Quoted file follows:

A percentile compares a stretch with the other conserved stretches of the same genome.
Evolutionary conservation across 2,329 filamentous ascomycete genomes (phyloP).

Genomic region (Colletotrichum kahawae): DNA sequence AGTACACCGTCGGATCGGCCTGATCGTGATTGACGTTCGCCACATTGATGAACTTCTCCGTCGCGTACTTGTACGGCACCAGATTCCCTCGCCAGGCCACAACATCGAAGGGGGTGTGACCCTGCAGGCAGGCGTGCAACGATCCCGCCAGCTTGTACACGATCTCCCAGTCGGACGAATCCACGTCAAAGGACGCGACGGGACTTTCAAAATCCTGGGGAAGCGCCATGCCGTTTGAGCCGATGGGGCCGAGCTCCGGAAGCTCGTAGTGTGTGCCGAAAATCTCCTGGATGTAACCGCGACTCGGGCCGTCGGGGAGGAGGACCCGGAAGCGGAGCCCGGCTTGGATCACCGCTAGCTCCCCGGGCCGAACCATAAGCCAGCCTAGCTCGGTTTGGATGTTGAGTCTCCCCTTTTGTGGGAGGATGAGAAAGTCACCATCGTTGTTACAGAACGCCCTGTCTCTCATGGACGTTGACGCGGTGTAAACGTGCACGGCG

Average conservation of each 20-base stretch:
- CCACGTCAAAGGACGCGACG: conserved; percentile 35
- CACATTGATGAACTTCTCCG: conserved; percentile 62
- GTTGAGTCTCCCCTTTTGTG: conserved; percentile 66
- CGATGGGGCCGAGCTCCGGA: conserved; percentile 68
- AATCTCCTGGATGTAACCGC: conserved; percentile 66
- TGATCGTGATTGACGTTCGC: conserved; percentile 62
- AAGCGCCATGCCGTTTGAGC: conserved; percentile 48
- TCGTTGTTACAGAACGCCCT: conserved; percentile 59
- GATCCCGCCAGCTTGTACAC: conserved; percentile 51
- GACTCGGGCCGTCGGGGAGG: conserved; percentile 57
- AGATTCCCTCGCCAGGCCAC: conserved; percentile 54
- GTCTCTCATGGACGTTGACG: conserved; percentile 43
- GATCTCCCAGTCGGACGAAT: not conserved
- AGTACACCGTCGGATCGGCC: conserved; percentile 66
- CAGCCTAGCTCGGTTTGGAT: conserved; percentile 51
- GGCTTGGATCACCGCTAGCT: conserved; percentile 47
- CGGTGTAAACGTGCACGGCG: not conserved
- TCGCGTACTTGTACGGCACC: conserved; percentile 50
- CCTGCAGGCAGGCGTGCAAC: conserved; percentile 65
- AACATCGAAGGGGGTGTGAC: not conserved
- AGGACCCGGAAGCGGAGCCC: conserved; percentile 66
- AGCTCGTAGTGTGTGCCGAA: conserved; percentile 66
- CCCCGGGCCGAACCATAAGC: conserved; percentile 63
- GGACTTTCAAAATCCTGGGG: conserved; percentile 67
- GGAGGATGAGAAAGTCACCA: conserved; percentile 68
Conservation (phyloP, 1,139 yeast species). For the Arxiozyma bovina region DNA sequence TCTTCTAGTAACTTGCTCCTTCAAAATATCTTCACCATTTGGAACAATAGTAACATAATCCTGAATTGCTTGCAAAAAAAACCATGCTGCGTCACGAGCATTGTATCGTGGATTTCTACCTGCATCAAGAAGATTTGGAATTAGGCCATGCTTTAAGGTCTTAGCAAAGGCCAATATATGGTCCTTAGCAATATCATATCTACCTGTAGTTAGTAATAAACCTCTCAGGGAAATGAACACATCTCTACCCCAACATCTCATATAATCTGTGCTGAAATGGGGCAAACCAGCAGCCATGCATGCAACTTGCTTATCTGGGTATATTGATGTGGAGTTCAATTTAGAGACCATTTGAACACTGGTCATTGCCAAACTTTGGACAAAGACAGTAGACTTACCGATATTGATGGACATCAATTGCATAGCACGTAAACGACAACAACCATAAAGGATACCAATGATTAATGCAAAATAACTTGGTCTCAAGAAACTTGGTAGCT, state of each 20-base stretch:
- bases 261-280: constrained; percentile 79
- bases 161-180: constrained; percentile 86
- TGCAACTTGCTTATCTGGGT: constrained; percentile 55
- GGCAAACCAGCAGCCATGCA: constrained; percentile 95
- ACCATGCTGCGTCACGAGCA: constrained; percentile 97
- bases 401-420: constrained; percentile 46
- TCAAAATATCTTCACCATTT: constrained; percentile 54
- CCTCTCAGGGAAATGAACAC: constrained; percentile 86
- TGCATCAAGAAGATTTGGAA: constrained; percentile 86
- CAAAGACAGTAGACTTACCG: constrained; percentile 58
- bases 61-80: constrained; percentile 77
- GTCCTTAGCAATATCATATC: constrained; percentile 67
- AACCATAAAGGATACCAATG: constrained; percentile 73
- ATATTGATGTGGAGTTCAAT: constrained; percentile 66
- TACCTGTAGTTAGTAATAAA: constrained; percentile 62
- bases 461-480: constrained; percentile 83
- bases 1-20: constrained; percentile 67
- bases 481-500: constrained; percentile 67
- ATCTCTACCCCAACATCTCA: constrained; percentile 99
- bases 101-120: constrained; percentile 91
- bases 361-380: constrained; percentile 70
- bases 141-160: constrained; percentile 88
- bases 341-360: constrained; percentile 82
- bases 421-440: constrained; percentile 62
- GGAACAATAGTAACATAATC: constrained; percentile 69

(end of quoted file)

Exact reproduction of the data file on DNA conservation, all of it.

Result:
A percentile compares a stretch with the other conserved stretches of the same genome.
Evolutionary conservation across 2,329 filamentous ascomycete genomes (phyloP).

Genomic region (Colletotrichum kahawae): DNA sequence AGTACACCGTCGGATCGGCCTGATCGTGATTGACGTTCGCCACATTGATGAACTTCTCCGTCGCGTACTTGTACGGCACCAGATTCCCTCGCCAGGCCACAACATCGAAGGGGGTGTGACCCTGCAGGCAGGCGTGCAACGATCCCGCCAGCTTGTACACGATCTCCCAGTCGGACGAATCCACGTCAAAGGACGCGACGGGACTTTCAAAATCCTGGGGAAGCGCCATGCCGTTTGAGCCGATGGGGCCGAGCTCCGGAAGCTCGTAGTGTGTGCCGAAAATCTCCTGGATGTAACCGCGACTCGGGCCGTCGGGGAGGAGGACCCGGAAGCGGAGCCCGGCTTGGATCACCGCTAGCTCCCCGGGCCGAACCATAAGCCAGCCTAGCTCGGTTTGGATGTTGAGTCTCCCCTTTTGTGGGAGGATGAGAAAGTCACCATCGTTGTTACAGAACGCCCTGTCTCTCATGGACGTTGACGCGGTGTAAACGTGCACGGCG

Average conservation of each 20-base stretch:
- CCACGTCAAAGGACGCGACG: conserved; percentile 35
- CACATTGATGAACTTCTCCG: conserved; percentile 62
- GTTGAGTCTCCCCTTTTGTG: conserved; percentile 66
- CGATGGGGCCGAGCTCCGGA: conserved; percentile 68
- AATCTCCTGGATGTAACCGC: conserved; percentile 66
- TGATCGTGATTGACGTTCGC: conserved; percentile 62
- AAGCGCCATGCCGTTTGAGC: conserved; percentile 48
- TCGTTGTTACAGAACGCCCT: conserved; percentile 59
- GATCCCGCCAGCTTGTACAC: conserved; percentile 51
- GACTCGGGCCGTCGGGGAGG: conserved; percentile 57
- AGATTCCCTCGCCAGGCCAC: conserved; percentile 54
- GTCTCTCATGGACGTTGACG: conserved; percentile 43
- GATCTCCCAGTCGGACGAAT: not conserved
- AGTACACCGTCGGATCGGCC: conserved; percentile 66
- CAGCCTAGCTCGGTTTGGAT: conserved; percentile 51
- GGCTTGGATCACCGCTAGCT: conserved; percentile 47
- CGGTGTAAACGTGCACGGCG: not conserved
- TCGCGTACTTGTACGGCACC: conserved; percentile 50
- CCTGCAGGCAGGCGTGCAAC: conserved; percentile 65
- AACATCGAAGGGGGTGTGAC: not conserved
- AGGACCCGGAAGCGGAGCCC: conserved; percentile 66
- AGCTCGTAGTGTGTGCCGAA: conserved; percentile 66
- CCCCGGGCCGAACCATAAGC: conserved; percentile 63
- GGACTTTCAAAATCCTGGGG: conserved; percentile 67
- GGAGGATGAGAAAGTCACCA: conserved; percentile 68
Conservation (phyloP, 1,139 yeast species). For the Arxiozyma bovina region DNA sequence TCTTCTAGTAACTTGCTCCTTCAAAATATCTTCACCATTTGGAACAATAGTAACATAATCCTGAATTGCTTGCAAAAAAAACCATGCTGCGTCACGAGCATTGTATCGTGGATTTCTACCTGCATCAAGAAGATTTGGAATTAGGCCATGCTTTAAGGTCTTAGCAAAGGCCAATATATGGTCCTTAGCAATATCATATCTACCTGTAGTTAGTAATAAACCTCTCAGGGAAATGAACACATCTCTACCCCAACATCTCATATAATCTGTGCTGAAATGGGGCAAACCAGCAGCCATGCATGCAACTTGCTTATCTGGGTATATTGATGTGGAGTTCAATTTAGAGACCATTTGAACACTGGTCATTGCCAAACTTTGGACAAAGACAGTAGACTTACCGATATTGATGGACATCAATTGCATAGCACGTAAACGACAACAACCATAAAGGATACCAATGATTAATGCAAAATAACTTGGTCTCAAGAAACTTGGTAGCT, state of each 20-base stretch:
- bases 261-280: constrained; percentile 79
- bases 161-180: constrained; percentile 86
- TGCAACTTGCTTATCTGGGT: constrained; percentile 55
- GGCAAACCAGCAGCCATGCA: constrained; percentile 95
- ACCATGCTGCGTCACGAGCA: constrained; percentile 97
- bases 401-420: constrained; percentile 46
- TCAAAATATCTTCACCATTT: constrained; percentile 54
- CCTCTCAGGGAAATGAACAC: constrained; percentile 86
- TGCATCAAGAAGATTTGGAA: constrained; percentile 86
- CAAAGACAGTAGACTTACCG: constrained; percentile 58
- bases 61-80: constrained; percentile 77
- GTCCTTAGCAATATCATATC: constrained; percentile 67
- AACCATAAAGGATACCAATG: constrained; percentile 73
- ATATTGATGTGGAGTTCAAT: constrained; percentile 66
- TACCTGTAGTTAGTAATAAA: constrained; percentile 62
- bases 461-480: constrained; percentile 83
- bases 1-20: constrained; percentile 67
- bases 481-500: constrained; percentile 67
- ATCTCTACCCCAACATCTCA: constrained; percentile 99
- bases 101-120: constrained; percentile 91
- bases 361-380: constrained; percentile 70
- bases 141-160: constrained; percentile 88
- bases 341-360: constrained; percentile 82
- bases 421-440: constrained; percentile 62
- GGAACAATAGTAACATAATC: constrained; percentile 69